Word has come down from a research team (via a [major authority](http://www.amazon.com/exec/obidos/tg/detail/-/0471117099/) on cryptography) that the [SHA-1 hash algorithm has been broken](http://www.schneier.com/blog/archives/2005/02/sha1_broken.html) (discussed [here](http://www.technorati.com/cosmos/search.html?rank=&url=http%3A%2F%2Fwww.schneier.com%2Fblog%2Farchives%2F2005%2F02%2Fsha1_broken.html) and [here](http://it.slashdot.org/article.pl?sid=05/02/16/0146218&tid=93&tid=172&tid=218))
This is a bit tough to grok if you're not a crypto-nerd, but essentially what this means is that one of the fundamental ways of _signing_ (not encrypting, that's a whole different ball of wax) a document cryptographically has been compromized. This isn't immediately fatal, but it does bring computation of these hashes into the realm of possibility sooner rather than later. Essentially, the team conducting the research has cut a factor of 2^11 (2048, for the binary-impaired) off of the time required to force a [hash collision](http://en.wikipedia.org/wiki/Hash_collision) (NSFNG(Not Safe For Non-Geeks)). This cuts the work involved down from approximately 1208925819614629174706176 attempts to 590295810358705651712. Scary, isn't it?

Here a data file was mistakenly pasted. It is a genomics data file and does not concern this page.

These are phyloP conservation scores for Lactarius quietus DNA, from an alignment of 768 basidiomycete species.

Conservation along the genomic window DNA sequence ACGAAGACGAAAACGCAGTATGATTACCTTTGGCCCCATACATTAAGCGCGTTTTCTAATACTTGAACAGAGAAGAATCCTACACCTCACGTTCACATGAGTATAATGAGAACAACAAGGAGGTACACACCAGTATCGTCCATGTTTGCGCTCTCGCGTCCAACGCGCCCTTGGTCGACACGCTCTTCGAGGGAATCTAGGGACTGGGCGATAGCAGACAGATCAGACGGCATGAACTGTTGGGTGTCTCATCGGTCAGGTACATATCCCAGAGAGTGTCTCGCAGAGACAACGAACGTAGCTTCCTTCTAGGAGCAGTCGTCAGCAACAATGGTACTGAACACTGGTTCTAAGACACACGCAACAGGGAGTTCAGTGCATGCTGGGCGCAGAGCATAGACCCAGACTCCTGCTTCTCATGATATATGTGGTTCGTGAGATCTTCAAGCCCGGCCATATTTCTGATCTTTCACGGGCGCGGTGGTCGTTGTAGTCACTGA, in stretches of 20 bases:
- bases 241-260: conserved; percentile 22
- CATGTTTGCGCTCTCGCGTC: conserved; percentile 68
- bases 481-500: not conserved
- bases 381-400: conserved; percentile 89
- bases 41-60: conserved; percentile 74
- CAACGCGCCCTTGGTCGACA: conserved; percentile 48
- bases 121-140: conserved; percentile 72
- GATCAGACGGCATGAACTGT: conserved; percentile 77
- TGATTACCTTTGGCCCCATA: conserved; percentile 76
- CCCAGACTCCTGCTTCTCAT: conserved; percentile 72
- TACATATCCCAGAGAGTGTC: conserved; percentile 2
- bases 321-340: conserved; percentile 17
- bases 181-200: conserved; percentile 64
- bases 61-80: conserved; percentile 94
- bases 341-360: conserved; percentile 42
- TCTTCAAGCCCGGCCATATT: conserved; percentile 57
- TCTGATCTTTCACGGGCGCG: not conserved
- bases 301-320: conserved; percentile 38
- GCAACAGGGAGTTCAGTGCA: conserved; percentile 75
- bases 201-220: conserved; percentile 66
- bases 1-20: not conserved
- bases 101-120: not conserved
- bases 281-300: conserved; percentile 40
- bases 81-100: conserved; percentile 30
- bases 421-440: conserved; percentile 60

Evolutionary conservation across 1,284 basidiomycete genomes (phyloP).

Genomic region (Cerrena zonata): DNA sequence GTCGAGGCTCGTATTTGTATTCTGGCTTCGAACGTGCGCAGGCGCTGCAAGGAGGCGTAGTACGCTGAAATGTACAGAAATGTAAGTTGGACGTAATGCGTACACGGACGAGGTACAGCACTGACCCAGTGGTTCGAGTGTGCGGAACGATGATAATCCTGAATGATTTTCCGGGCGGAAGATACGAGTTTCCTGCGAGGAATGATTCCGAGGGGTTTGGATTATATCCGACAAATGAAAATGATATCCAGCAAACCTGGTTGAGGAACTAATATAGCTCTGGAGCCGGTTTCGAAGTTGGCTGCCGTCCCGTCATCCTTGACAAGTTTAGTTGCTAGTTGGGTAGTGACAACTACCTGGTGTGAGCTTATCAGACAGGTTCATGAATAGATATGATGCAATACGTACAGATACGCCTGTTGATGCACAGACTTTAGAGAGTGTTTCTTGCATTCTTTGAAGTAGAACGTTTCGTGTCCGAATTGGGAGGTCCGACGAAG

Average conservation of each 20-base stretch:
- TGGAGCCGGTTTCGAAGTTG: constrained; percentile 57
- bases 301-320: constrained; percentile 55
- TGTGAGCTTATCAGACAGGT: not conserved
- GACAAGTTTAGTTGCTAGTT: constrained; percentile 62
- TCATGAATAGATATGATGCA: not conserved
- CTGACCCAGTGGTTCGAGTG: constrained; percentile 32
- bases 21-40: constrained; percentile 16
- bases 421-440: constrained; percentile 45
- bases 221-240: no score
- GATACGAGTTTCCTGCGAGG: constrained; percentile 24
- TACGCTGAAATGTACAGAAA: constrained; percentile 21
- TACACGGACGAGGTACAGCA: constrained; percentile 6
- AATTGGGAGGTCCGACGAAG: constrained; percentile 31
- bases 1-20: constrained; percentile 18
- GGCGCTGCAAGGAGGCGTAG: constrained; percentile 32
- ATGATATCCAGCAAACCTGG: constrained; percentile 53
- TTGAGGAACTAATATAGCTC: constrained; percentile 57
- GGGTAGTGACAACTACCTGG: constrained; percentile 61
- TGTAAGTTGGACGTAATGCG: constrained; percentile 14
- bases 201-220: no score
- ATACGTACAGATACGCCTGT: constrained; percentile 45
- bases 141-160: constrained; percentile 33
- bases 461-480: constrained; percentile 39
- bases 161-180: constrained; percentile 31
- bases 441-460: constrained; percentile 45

What this means, basically, is it is plausibly possible for an attacker with the computer resources of the NSA or a major world-class computing centre to get someone to sign a document, then substitute another one for it that will pass as having been signed legitimately. This has fairly broad implications in an age where the validity of electronic evidence is [being questioned](http://www.uscourts.gov/rules/comment2005/CVAug04.pdf) (pdf).
Still, I guess it's not that big of a deal. Something better will [come up](http://planeta.terra.com.br/informatica/paulobarreto/hflounge.html), I'm sure.Tweet